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About the product
- 4 Environments, 4 Kinds of Gameplay - Lagoon rollercoaster, International stadium, Dirty valley, Canyon drift
- Campaign Mode - Test your skills, win medals, unlock up to 200 unique tracks in over 5 difficulty levels, and progress in worldwide rankings
- Double Driver - Experience a fun and innovative twist on multiplayer! Team up with a friend and coordinate to control the speed and direction of the same car
- Track Builder - Play, design, or easily generate crazy tracks that can be shared to challenge other players in the community
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Step into the wild car fantasy world of Trackmania Turbo, where everything is about having fun chasing the fastest time. Discover the ultimate time attack racing experience with over 200 head-spinning tracks, set in 4 beautiful environments, each with their own play style. Highly replayable, easy to learn and hard to master, the arcade racing universe of TrackMania Turbo will keep you coming back for one last lap!
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What makes TrackMania great is the social aspect - time attack modes with large numbers of people on a server. A laid back, try it again, zen and golf kind of style. This is gone. Turbo has small lobbies, rarely filled. Advanced, granular leaderboards? These are present, but difficult to access and they don't seem accurate. There is no easy automated way to race other's, or your friend's, ghosts. When these things are removed, TrackMania becomes punishing without reward.
The solo campaign has frustratingly challenging, deceivingly linear progression that prevents you from playing the tracks or environments that you want to. There's a quality of life system called "Jokers" that let you progress easier, but it's still a grind and this system isn't explained anywhere in the game. TrackMania's physics and gameplay don't necessarily translate well onto surfaces like dirt and sand, so being forced to play through them is draining.
There's split screen! That's exciting, right? You can have fun playing time-attack in split screen! But you can't. There's no time-attack mode in split screen. This is borderline unbelievable.
The newly available analog controls don't seem to be embraced, and you'll be occasionally infuriated by the total lack of camera control. The UI is unintuitive and feels dated (although the graphic style is fun and fitting).
Somehow, TrackMania Turbo distills out most of the things that made up TrackMania's legacy, and doesn't add much in return. It almost feels like it was developed by people who don't like TrackMania. (I'm sure this isn't the case, and I mean no disrespect, but there are certainly odd decisions that were made here). The shame is, this was an opportunity to introduce console players to a fantastic game - and Turbo's release may have jaded new players by not showing them what TrackMania has to offer.
Don't get me wrong - there *is* fun to be had here - even for those who know what they're missing. The core mechanics and sense of speed on a television work as well as ever, the track editor is fully fleshed out, and I'm sure it could be a good game to play with the kids, But Turbo seems to miss the true spirit of TrackMania in spectacular style.
The loading screens feature amusing gems such as “To recreate the rally driving experience, have your companion jostle you while loudly shouting directions in your ear”, alongside other irreverent quotes, suggestions and advice.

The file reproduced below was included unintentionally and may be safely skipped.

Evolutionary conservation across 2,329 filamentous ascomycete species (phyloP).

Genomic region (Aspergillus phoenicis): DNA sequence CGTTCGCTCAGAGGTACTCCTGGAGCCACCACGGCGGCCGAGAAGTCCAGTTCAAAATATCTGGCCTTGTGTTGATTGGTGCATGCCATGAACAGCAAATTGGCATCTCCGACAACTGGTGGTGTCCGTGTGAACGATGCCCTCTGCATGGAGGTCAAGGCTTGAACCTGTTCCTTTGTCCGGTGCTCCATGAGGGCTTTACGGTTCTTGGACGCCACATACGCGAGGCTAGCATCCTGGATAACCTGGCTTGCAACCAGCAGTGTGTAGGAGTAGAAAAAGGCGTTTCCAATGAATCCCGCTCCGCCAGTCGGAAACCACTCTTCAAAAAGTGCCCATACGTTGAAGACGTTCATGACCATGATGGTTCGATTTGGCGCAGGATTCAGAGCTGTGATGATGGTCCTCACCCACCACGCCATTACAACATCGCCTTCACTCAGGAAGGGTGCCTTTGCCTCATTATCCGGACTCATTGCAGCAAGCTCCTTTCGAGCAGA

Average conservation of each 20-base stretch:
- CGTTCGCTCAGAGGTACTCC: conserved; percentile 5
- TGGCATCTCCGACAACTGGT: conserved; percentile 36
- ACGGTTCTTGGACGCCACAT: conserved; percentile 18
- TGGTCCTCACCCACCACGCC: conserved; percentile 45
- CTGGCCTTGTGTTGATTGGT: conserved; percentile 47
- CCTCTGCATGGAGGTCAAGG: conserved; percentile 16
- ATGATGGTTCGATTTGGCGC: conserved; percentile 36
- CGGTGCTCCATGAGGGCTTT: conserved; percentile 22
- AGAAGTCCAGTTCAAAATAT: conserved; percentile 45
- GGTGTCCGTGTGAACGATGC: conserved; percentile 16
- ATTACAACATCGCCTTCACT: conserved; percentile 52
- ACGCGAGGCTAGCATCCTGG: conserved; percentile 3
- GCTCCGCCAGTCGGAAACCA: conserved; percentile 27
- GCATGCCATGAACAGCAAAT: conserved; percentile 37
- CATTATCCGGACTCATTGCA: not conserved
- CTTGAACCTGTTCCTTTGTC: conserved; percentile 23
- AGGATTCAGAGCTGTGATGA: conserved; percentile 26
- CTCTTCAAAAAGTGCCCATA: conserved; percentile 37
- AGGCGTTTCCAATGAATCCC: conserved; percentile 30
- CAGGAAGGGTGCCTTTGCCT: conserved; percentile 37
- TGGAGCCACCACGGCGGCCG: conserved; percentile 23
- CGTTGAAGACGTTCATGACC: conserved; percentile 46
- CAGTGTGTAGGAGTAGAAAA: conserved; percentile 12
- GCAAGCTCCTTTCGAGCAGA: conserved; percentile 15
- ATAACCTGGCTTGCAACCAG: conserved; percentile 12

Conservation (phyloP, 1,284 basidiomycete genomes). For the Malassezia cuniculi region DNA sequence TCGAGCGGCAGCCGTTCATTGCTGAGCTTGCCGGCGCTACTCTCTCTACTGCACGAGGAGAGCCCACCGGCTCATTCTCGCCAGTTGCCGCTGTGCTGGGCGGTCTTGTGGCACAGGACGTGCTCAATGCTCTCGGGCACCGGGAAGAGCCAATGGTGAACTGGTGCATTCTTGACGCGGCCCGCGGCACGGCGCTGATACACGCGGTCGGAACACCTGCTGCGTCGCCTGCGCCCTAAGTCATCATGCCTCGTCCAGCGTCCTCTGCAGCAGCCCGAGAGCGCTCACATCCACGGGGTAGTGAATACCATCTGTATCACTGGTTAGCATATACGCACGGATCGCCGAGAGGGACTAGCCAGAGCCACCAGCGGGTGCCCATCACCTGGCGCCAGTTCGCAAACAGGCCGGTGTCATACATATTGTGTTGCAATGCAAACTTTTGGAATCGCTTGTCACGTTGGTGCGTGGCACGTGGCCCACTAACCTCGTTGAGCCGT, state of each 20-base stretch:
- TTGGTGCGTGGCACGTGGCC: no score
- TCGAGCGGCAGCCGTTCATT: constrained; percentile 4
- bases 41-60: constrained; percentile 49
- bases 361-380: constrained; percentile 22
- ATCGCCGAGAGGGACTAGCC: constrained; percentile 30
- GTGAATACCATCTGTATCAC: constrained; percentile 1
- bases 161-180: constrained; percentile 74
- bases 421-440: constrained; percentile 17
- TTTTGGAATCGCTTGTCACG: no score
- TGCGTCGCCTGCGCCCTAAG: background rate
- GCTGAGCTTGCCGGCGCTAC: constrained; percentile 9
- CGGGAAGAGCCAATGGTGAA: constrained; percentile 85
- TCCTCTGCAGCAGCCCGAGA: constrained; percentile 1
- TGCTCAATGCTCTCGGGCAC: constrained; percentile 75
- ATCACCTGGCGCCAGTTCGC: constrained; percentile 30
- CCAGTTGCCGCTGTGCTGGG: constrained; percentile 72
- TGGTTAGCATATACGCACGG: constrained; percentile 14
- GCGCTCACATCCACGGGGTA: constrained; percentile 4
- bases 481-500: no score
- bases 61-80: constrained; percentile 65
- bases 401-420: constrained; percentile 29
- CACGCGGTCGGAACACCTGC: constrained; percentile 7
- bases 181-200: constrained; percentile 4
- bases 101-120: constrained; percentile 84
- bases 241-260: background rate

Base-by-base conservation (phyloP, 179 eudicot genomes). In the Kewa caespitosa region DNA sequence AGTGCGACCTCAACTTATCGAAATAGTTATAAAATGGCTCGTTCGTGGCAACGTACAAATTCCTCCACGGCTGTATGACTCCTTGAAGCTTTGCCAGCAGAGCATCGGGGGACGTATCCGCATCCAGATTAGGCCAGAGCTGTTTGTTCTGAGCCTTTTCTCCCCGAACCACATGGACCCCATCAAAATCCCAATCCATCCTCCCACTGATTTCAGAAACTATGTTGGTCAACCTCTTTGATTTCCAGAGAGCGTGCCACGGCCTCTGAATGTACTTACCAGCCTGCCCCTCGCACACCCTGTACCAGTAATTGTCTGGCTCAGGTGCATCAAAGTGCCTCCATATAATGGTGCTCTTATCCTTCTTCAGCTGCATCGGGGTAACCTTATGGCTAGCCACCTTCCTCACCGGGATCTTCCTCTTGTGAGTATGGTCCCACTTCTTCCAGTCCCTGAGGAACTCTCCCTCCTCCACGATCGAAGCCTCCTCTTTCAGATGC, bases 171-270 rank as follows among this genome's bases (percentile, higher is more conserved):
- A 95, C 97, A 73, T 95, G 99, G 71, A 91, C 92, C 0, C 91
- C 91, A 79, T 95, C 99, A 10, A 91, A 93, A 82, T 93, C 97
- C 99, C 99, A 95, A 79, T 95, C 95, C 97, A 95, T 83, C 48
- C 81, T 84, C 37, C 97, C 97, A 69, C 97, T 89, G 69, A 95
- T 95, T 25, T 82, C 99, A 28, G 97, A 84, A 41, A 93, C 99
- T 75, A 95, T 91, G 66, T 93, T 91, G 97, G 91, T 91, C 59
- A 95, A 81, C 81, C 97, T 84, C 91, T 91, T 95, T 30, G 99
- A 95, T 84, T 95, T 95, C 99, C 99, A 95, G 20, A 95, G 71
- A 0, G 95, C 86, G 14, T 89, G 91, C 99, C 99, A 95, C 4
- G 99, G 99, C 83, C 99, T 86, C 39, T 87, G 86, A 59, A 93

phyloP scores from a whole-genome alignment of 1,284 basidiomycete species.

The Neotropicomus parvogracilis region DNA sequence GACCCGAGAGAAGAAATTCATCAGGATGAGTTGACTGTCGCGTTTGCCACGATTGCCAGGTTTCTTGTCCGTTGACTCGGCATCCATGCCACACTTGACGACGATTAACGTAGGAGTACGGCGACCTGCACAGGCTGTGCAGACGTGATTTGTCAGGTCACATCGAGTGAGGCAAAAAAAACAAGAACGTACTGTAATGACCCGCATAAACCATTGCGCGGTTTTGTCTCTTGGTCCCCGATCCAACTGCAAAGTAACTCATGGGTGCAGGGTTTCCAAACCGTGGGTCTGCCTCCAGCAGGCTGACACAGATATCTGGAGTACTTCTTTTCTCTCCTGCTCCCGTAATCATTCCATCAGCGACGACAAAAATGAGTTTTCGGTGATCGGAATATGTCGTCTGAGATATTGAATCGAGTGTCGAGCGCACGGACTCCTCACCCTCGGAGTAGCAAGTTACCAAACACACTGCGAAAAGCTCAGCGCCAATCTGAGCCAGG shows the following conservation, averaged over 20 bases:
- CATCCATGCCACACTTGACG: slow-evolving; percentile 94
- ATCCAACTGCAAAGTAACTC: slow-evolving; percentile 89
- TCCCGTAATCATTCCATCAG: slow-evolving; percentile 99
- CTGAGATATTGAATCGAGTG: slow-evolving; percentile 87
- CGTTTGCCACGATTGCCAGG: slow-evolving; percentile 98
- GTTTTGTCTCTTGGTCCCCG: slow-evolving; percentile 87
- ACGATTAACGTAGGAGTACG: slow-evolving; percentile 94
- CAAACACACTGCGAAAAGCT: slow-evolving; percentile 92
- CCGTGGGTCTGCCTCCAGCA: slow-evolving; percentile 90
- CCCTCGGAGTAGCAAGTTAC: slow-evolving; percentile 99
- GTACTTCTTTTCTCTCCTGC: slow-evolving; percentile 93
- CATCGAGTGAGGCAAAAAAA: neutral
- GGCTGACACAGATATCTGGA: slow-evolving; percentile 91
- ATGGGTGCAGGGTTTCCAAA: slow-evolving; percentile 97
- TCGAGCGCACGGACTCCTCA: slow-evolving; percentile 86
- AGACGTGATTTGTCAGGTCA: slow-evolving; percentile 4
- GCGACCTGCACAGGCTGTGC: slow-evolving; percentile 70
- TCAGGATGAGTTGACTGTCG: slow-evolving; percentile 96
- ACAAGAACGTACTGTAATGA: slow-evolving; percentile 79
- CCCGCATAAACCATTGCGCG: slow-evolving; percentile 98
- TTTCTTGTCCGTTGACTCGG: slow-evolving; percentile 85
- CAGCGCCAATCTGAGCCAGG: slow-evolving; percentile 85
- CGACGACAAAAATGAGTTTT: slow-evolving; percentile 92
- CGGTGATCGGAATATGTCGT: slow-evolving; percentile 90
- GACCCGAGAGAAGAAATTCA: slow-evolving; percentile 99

Trackmania Turbo features several multiplayer options including traditional split screen, facing off against up to 100 people online at once, hot seat, and the innovative “double driver” mode.
As the name suggests, this involves two players simultaneously controlling the same car. There is a reason this isn’t a thing in real life, but it’s hard to deny the hilarity that can ensue in trying it in the game. If the car receives contradictory inputs (eg one player says go left, another says go right), then the car just goes merrily straight ahead until the drivers sort themselves out and get on the same page direction-wise, or the car crashes spectacularly, whichever happens first. Fortunately there are on-screen prompts indicating which commands the drivers are entering to help make the process a bit easier.
The downside is that while the game is fun, bright, and does not take itself too seriously, some of the tracks are frustratingly hard. Sure, if you miss a turn and go sailing over the edge of the track, you can hit a reset button and instantly return to a checkpoint or the start line, but on several tracks I found that I had frequently to line up jumps, turns and the like just right or it was a one-way trip to the reset button.
Having said that, Trackmania Turbo is overall a fun arcade racer that’s easy to pick up and play, either alone or with friends and let’s face it, it’s hard not to have fun while you’re recklessly driving a racing car upside down on a track segment that’s partially suspended by an airship.
It would be a lot more palatable if so many of the tracks didn't require greater steering precision than the standard Xbox One Wireless controllers provide. There are many times where you have to steer very precisely through narrow openings, requiring very tiny adjustments to course. That's not easy, however, because the joysticks on the Xbox One Wireless controllers (as with all such controllers I've ever used) have a little bit of slack around their neutral positions, during which they won't actually register an input. The minimum deflection they actually register results in too much steering, in many cases. This leads to 'digital' steering where you repeatedly give little love-taps to the joysticks to try to approximate the small adjustment you want. Which might be a subjective thing, but I at least find that exceedingly tedious & tiring.